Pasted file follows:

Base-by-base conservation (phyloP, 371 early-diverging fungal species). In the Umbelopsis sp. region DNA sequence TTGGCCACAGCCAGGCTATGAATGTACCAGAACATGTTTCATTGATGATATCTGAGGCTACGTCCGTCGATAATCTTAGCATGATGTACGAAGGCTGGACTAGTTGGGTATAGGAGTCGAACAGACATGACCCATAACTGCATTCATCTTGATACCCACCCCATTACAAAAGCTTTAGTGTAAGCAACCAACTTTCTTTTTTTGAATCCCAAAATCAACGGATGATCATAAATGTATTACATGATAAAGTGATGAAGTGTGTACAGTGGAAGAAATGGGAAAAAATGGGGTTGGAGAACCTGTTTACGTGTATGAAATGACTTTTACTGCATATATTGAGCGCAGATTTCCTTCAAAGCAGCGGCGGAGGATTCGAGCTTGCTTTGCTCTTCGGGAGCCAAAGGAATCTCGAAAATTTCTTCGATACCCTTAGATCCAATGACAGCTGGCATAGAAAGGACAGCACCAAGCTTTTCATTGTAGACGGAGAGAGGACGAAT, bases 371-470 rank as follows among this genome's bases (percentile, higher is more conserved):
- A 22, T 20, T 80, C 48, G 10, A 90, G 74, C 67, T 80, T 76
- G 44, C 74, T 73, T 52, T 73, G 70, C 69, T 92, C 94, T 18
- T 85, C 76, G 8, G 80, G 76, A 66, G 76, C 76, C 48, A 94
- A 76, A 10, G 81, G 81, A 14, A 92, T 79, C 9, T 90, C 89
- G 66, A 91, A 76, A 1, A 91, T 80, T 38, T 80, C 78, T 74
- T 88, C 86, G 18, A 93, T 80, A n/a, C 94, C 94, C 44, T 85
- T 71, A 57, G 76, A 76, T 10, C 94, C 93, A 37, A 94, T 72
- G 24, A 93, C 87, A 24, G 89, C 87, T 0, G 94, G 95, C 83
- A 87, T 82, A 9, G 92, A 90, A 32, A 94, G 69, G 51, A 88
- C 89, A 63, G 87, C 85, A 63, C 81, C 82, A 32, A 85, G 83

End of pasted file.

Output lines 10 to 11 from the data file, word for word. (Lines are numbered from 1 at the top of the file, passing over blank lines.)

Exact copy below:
- A 87, T 82, A 9, G 92, A 90, A 32, A 94, G 69, G 51, A 88
- C 89, A 63, G 87, C 85, A 63, C 81, C 82, A 32, A 85, G 83